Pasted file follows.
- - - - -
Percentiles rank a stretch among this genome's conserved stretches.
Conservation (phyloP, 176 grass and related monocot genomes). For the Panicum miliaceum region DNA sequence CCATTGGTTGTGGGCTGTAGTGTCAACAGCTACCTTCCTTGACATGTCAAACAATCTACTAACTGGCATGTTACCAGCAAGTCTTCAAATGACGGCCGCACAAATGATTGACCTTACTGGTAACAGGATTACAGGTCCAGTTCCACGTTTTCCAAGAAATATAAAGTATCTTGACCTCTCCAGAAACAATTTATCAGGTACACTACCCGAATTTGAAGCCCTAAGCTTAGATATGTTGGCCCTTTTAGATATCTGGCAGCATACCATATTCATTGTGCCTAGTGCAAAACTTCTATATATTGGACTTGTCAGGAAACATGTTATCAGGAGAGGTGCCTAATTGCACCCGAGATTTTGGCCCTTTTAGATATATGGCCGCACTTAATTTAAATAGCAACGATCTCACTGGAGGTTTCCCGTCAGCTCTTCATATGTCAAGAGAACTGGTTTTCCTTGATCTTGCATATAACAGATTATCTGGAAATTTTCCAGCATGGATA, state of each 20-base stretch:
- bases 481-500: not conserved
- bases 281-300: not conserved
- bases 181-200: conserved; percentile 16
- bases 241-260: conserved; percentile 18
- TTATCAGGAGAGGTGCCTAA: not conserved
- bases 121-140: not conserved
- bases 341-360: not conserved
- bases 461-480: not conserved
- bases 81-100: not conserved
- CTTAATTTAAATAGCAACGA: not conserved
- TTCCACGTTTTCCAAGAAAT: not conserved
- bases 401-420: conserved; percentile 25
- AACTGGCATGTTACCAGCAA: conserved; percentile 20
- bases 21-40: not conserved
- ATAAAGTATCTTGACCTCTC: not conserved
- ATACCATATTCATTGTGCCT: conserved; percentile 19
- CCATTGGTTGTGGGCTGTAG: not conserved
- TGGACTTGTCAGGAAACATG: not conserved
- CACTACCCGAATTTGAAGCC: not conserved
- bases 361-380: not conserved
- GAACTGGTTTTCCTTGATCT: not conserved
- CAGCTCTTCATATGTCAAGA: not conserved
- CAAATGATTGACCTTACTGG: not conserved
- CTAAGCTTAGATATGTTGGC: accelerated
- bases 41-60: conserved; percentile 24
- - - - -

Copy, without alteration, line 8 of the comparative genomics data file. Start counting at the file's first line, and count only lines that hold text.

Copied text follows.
- bases 121-140: not conserved